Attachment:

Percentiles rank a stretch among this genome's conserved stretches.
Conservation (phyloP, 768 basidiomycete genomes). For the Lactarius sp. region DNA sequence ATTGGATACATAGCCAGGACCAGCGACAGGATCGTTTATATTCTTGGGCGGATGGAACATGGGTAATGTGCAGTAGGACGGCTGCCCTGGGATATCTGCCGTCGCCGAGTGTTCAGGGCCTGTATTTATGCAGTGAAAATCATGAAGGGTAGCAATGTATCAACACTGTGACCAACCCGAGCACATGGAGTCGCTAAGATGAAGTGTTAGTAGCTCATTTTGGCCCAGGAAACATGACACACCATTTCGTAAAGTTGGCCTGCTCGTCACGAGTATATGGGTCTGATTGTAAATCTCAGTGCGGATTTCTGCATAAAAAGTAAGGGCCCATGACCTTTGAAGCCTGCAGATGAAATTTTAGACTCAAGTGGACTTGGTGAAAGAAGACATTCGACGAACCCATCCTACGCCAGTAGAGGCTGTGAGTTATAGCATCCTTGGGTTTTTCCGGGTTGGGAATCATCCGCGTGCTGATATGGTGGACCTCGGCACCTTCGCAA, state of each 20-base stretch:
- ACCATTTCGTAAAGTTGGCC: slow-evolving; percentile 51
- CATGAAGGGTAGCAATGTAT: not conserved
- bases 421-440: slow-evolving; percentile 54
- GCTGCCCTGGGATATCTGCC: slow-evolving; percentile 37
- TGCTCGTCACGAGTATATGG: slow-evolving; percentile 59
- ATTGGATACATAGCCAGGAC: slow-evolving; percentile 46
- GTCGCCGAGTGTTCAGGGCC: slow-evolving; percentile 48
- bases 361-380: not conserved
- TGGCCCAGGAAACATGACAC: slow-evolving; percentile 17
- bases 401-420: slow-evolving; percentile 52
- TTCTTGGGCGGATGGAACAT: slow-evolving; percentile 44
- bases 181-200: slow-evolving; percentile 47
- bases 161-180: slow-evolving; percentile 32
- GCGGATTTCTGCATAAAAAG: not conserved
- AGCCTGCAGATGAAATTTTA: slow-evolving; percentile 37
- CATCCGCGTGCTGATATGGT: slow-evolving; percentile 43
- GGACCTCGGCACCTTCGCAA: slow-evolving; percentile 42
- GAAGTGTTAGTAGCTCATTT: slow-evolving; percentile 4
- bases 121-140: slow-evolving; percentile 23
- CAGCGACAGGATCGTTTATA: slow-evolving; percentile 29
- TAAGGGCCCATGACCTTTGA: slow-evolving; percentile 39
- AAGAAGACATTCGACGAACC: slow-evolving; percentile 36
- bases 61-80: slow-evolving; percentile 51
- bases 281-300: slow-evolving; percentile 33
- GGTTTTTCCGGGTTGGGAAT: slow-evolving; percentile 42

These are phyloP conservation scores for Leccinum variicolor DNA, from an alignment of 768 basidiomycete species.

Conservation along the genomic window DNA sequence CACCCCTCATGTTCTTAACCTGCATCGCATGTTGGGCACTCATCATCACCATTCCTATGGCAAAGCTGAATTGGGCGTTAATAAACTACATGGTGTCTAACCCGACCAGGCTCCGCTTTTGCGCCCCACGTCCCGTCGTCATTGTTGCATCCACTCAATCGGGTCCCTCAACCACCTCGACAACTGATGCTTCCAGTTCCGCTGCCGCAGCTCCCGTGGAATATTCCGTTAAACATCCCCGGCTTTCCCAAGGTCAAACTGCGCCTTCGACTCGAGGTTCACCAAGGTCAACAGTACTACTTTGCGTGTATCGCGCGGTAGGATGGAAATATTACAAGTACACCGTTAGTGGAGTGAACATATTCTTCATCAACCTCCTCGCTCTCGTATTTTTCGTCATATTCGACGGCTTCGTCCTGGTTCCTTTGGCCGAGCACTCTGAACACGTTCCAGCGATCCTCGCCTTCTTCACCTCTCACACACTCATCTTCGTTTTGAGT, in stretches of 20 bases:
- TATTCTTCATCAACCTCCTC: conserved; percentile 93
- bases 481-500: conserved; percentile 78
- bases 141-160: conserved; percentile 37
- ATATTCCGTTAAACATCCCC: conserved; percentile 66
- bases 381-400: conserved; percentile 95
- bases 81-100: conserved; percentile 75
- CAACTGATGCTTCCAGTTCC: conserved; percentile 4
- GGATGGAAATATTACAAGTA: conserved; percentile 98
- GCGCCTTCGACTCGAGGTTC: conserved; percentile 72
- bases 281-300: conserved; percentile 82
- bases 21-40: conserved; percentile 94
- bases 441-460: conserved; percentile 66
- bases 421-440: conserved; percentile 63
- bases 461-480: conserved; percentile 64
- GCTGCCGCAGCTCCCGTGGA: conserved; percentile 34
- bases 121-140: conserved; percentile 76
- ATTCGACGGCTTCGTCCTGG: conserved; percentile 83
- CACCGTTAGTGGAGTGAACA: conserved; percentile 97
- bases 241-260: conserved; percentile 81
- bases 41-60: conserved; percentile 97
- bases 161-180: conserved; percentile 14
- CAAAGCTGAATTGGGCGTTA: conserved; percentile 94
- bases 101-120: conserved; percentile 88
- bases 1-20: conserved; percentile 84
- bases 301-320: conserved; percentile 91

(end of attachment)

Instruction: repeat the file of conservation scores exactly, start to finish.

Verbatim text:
Percentiles rank a stretch among this genome's conserved stretches.
Conservation (phyloP, 768 basidiomycete genomes). For the Lactarius sp. region DNA sequence ATTGGATACATAGCCAGGACCAGCGACAGGATCGTTTATATTCTTGGGCGGATGGAACATGGGTAATGTGCAGTAGGACGGCTGCCCTGGGATATCTGCCGTCGCCGAGTGTTCAGGGCCTGTATTTATGCAGTGAAAATCATGAAGGGTAGCAATGTATCAACACTGTGACCAACCCGAGCACATGGAGTCGCTAAGATGAAGTGTTAGTAGCTCATTTTGGCCCAGGAAACATGACACACCATTTCGTAAAGTTGGCCTGCTCGTCACGAGTATATGGGTCTGATTGTAAATCTCAGTGCGGATTTCTGCATAAAAAGTAAGGGCCCATGACCTTTGAAGCCTGCAGATGAAATTTTAGACTCAAGTGGACTTGGTGAAAGAAGACATTCGACGAACCCATCCTACGCCAGTAGAGGCTGTGAGTTATAGCATCCTTGGGTTTTTCCGGGTTGGGAATCATCCGCGTGCTGATATGGTGGACCTCGGCACCTTCGCAA, state of each 20-base stretch:
- ACCATTTCGTAAAGTTGGCC: slow-evolving; percentile 51
- CATGAAGGGTAGCAATGTAT: not conserved
- bases 421-440: slow-evolving; percentile 54
- GCTGCCCTGGGATATCTGCC: slow-evolving; percentile 37
- TGCTCGTCACGAGTATATGG: slow-evolving; percentile 59
- ATTGGATACATAGCCAGGAC: slow-evolving; percentile 46
- GTCGCCGAGTGTTCAGGGCC: slow-evolving; percentile 48
- bases 361-380: not conserved
- TGGCCCAGGAAACATGACAC: slow-evolving; percentile 17
- bases 401-420: slow-evolving; percentile 52
- TTCTTGGGCGGATGGAACAT: slow-evolving; percentile 44
- bases 181-200: slow-evolving; percentile 47
- bases 161-180: slow-evolving; percentile 32
- GCGGATTTCTGCATAAAAAG: not conserved
- AGCCTGCAGATGAAATTTTA: slow-evolving; percentile 37
- CATCCGCGTGCTGATATGGT: slow-evolving; percentile 43
- GGACCTCGGCACCTTCGCAA: slow-evolving; percentile 42
- GAAGTGTTAGTAGCTCATTT: slow-evolving; percentile 4
- bases 121-140: slow-evolving; percentile 23
- CAGCGACAGGATCGTTTATA: slow-evolving; percentile 29
- TAAGGGCCCATGACCTTTGA: slow-evolving; percentile 39
- AAGAAGACATTCGACGAACC: slow-evolving; percentile 36
- bases 61-80: slow-evolving; percentile 51
- bases 281-300: slow-evolving; percentile 33
- GGTTTTTCCGGGTTGGGAAT: slow-evolving; percentile 42

These are phyloP conservation scores for Leccinum variicolor DNA, from an alignment of 768 basidiomycete species.

Conservation along the genomic window DNA sequence CACCCCTCATGTTCTTAACCTGCATCGCATGTTGGGCACTCATCATCACCATTCCTATGGCAAAGCTGAATTGGGCGTTAATAAACTACATGGTGTCTAACCCGACCAGGCTCCGCTTTTGCGCCCCACGTCCCGTCGTCATTGTTGCATCCACTCAATCGGGTCCCTCAACCACCTCGACAACTGATGCTTCCAGTTCCGCTGCCGCAGCTCCCGTGGAATATTCCGTTAAACATCCCCGGCTTTCCCAAGGTCAAACTGCGCCTTCGACTCGAGGTTCACCAAGGTCAACAGTACTACTTTGCGTGTATCGCGCGGTAGGATGGAAATATTACAAGTACACCGTTAGTGGAGTGAACATATTCTTCATCAACCTCCTCGCTCTCGTATTTTTCGTCATATTCGACGGCTTCGTCCTGGTTCCTTTGGCCGAGCACTCTGAACACGTTCCAGCGATCCTCGCCTTCTTCACCTCTCACACACTCATCTTCGTTTTGAGT, in stretches of 20 bases:
- TATTCTTCATCAACCTCCTC: conserved; percentile 93
- bases 481-500: conserved; percentile 78
- bases 141-160: conserved; percentile 37
- ATATTCCGTTAAACATCCCC: conserved; percentile 66
- bases 381-400: conserved; percentile 95
- bases 81-100: conserved; percentile 75
- CAACTGATGCTTCCAGTTCC: conserved; percentile 4
- GGATGGAAATATTACAAGTA: conserved; percentile 98
- GCGCCTTCGACTCGAGGTTC: conserved; percentile 72
- bases 281-300: conserved; percentile 82
- bases 21-40: conserved; percentile 94
- bases 441-460: conserved; percentile 66
- bases 421-440: conserved; percentile 63
- bases 461-480: conserved; percentile 64
- GCTGCCGCAGCTCCCGTGGA: conserved; percentile 34
- bases 121-140: conserved; percentile 76
- ATTCGACGGCTTCGTCCTGG: conserved; percentile 83
- CACCGTTAGTGGAGTGAACA: conserved; percentile 97
- bases 241-260: conserved; percentile 81
- bases 41-60: conserved; percentile 97
- bases 161-180: conserved; percentile 14
- CAAAGCTGAATTGGGCGTTA: conserved; percentile 94
- bases 101-120: conserved; percentile 88
- bases 1-20: conserved; percentile 84
- bases 301-320: conserved; percentile 91